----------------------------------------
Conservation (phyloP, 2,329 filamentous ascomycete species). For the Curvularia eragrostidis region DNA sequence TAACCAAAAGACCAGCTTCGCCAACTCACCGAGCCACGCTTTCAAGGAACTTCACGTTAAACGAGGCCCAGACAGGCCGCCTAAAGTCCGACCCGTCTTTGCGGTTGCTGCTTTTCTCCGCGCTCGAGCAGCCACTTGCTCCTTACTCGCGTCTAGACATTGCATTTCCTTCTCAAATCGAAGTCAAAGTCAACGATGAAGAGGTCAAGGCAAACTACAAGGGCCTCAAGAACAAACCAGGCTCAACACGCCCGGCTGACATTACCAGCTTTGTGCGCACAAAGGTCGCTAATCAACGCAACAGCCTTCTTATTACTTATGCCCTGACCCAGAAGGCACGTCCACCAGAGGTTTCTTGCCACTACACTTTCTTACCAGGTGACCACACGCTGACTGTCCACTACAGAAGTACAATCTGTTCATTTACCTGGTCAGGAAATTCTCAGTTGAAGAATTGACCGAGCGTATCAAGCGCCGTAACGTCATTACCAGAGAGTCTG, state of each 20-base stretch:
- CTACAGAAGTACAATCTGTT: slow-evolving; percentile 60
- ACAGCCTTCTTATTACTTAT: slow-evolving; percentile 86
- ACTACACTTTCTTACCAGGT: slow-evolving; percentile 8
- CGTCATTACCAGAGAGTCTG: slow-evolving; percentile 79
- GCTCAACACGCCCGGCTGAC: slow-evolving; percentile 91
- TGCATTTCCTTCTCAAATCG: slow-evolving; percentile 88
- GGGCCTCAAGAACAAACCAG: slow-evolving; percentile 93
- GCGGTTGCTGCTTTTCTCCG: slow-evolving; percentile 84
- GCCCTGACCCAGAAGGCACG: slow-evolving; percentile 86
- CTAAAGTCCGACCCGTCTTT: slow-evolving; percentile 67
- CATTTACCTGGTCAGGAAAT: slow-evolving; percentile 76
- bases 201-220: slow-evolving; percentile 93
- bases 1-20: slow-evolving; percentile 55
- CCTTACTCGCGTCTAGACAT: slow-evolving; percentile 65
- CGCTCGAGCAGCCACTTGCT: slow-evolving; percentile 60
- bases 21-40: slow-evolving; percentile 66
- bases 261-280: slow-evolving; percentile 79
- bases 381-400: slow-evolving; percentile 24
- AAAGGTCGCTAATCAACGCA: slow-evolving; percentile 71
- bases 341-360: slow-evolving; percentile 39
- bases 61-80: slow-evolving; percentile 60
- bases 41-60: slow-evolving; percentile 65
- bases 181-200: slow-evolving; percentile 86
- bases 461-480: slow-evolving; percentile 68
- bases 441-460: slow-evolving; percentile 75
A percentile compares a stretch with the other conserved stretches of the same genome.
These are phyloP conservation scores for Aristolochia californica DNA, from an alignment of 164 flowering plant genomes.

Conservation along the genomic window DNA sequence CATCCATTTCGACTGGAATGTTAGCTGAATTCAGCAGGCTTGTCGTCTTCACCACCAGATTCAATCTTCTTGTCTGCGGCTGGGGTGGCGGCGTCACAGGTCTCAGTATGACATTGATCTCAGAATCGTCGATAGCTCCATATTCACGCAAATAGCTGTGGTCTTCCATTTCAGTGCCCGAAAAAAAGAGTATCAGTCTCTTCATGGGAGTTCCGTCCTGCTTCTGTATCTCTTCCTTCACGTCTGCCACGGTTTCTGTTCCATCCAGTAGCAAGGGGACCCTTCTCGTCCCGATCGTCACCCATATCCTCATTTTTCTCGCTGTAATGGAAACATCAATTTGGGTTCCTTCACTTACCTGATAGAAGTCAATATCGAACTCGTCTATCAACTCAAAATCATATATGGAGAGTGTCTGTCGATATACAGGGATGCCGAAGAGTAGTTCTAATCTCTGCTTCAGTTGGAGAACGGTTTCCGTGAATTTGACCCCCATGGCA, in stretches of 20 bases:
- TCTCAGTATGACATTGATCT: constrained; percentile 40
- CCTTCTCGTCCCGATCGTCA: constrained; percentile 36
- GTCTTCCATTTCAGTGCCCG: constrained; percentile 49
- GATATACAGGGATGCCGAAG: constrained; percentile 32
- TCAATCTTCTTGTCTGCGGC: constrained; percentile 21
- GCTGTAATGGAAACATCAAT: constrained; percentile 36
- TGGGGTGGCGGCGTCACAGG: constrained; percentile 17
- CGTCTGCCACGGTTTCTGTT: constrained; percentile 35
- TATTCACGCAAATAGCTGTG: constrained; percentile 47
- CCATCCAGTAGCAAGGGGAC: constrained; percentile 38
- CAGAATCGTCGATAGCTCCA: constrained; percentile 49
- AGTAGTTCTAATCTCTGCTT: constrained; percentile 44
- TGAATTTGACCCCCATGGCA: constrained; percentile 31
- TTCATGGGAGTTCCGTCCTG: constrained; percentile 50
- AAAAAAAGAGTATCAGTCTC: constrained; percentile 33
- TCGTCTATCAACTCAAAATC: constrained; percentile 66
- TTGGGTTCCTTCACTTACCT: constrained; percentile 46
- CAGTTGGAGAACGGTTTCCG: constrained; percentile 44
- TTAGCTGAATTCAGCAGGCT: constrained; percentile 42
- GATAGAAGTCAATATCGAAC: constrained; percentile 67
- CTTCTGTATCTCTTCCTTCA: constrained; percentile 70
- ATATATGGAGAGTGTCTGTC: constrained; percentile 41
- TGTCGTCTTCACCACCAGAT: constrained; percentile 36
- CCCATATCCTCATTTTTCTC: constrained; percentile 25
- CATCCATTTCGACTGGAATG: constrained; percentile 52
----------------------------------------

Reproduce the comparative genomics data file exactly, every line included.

Conservation (phyloP, 2,329 filamentous ascomycete species). For the Curvularia eragrostidis region DNA sequence TAACCAAAAGACCAGCTTCGCCAACTCACCGAGCCACGCTTTCAAGGAACTTCACGTTAAACGAGGCCCAGACAGGCCGCCTAAAGTCCGACCCGTCTTTGCGGTTGCTGCTTTTCTCCGCGCTCGAGCAGCCACTTGCTCCTTACTCGCGTCTAGACATTGCATTTCCTTCTCAAATCGAAGTCAAAGTCAACGATGAAGAGGTCAAGGCAAACTACAAGGGCCTCAAGAACAAACCAGGCTCAACACGCCCGGCTGACATTACCAGCTTTGTGCGCACAAAGGTCGCTAATCAACGCAACAGCCTTCTTATTACTTATGCCCTGACCCAGAAGGCACGTCCACCAGAGGTTTCTTGCCACTACACTTTCTTACCAGGTGACCACACGCTGACTGTCCACTACAGAAGTACAATCTGTTCATTTACCTGGTCAGGAAATTCTCAGTTGAAGAATTGACCGAGCGTATCAAGCGCCGTAACGTCATTACCAGAGAGTCTG, state of each 20-base stretch:
- CTACAGAAGTACAATCTGTT: slow-evolving; percentile 60
- ACAGCCTTCTTATTACTTAT: slow-evolving; percentile 86
- ACTACACTTTCTTACCAGGT: slow-evolving; percentile 8
- CGTCATTACCAGAGAGTCTG: slow-evolving; percentile 79
- GCTCAACACGCCCGGCTGAC: slow-evolving; percentile 91
- TGCATTTCCTTCTCAAATCG: slow-evolving; percentile 88
- GGGCCTCAAGAACAAACCAG: slow-evolving; percentile 93
- GCGGTTGCTGCTTTTCTCCG: slow-evolving; percentile 84
- GCCCTGACCCAGAAGGCACG: slow-evolving; percentile 86
- CTAAAGTCCGACCCGTCTTT: slow-evolving; percentile 67
- CATTTACCTGGTCAGGAAAT: slow-evolving; percentile 76
- bases 201-220: slow-evolving; percentile 93
- bases 1-20: slow-evolving; percentile 55
- CCTTACTCGCGTCTAGACAT: slow-evolving; percentile 65
- CGCTCGAGCAGCCACTTGCT: slow-evolving; percentile 60
- bases 21-40: slow-evolving; percentile 66
- bases 261-280: slow-evolving; percentile 79
- bases 381-400: slow-evolving; percentile 24
- AAAGGTCGCTAATCAACGCA: slow-evolving; percentile 71
- bases 341-360: slow-evolving; percentile 39
- bases 61-80: slow-evolving; percentile 60
- bases 41-60: slow-evolving; percentile 65
- bases 181-200: slow-evolving; percentile 86
- bases 461-480: slow-evolving; percentile 68
- bases 441-460: slow-evolving; percentile 75
A percentile compares a stretch with the other conserved stretches of the same genome.
These are phyloP conservation scores for Aristolochia californica DNA, from an alignment of 164 flowering plant genomes.

Conservation along the genomic window DNA sequence CATCCATTTCGACTGGAATGTTAGCTGAATTCAGCAGGCTTGTCGTCTTCACCACCAGATTCAATCTTCTTGTCTGCGGCTGGGGTGGCGGCGTCACAGGTCTCAGTATGACATTGATCTCAGAATCGTCGATAGCTCCATATTCACGCAAATAGCTGTGGTCTTCCATTTCAGTGCCCGAAAAAAAGAGTATCAGTCTCTTCATGGGAGTTCCGTCCTGCTTCTGTATCTCTTCCTTCACGTCTGCCACGGTTTCTGTTCCATCCAGTAGCAAGGGGACCCTTCTCGTCCCGATCGTCACCCATATCCTCATTTTTCTCGCTGTAATGGAAACATCAATTTGGGTTCCTTCACTTACCTGATAGAAGTCAATATCGAACTCGTCTATCAACTCAAAATCATATATGGAGAGTGTCTGTCGATATACAGGGATGCCGAAGAGTAGTTCTAATCTCTGCTTCAGTTGGAGAACGGTTTCCGTGAATTTGACCCCCATGGCA, in stretches of 20 bases:
- TCTCAGTATGACATTGATCT: constrained; percentile 40
- CCTTCTCGTCCCGATCGTCA: constrained; percentile 36
- GTCTTCCATTTCAGTGCCCG: constrained; percentile 49
- GATATACAGGGATGCCGAAG: constrained; percentile 32
- TCAATCTTCTTGTCTGCGGC: constrained; percentile 21
- GCTGTAATGGAAACATCAAT: constrained; percentile 36
- TGGGGTGGCGGCGTCACAGG: constrained; percentile 17
- CGTCTGCCACGGTTTCTGTT: constrained; percentile 35
- TATTCACGCAAATAGCTGTG: constrained; percentile 47
- CCATCCAGTAGCAAGGGGAC: constrained; percentile 38
- CAGAATCGTCGATAGCTCCA: constrained; percentile 49
- AGTAGTTCTAATCTCTGCTT: constrained; percentile 44
- TGAATTTGACCCCCATGGCA: constrained; percentile 31
- TTCATGGGAGTTCCGTCCTG: constrained; percentile 50
- AAAAAAAGAGTATCAGTCTC: constrained; percentile 33
- TCGTCTATCAACTCAAAATC: constrained; percentile 66
- TTGGGTTCCTTCACTTACCT: constrained; percentile 46
- CAGTTGGAGAACGGTTTCCG: constrained; percentile 44
- TTAGCTGAATTCAGCAGGCT: constrained; percentile 42
- GATAGAAGTCAATATCGAAC: constrained; percentile 67
- CTTCTGTATCTCTTCCTTCA: constrained; percentile 70
- ATATATGGAGAGTGTCTGTC: constrained; percentile 41
- TGTCGTCTTCACCACCAGAT: constrained; percentile 36
- CCCATATCCTCATTTTTCTC: constrained; percentile 25
- CATCCATTTCGACTGGAATG: constrained; percentile 52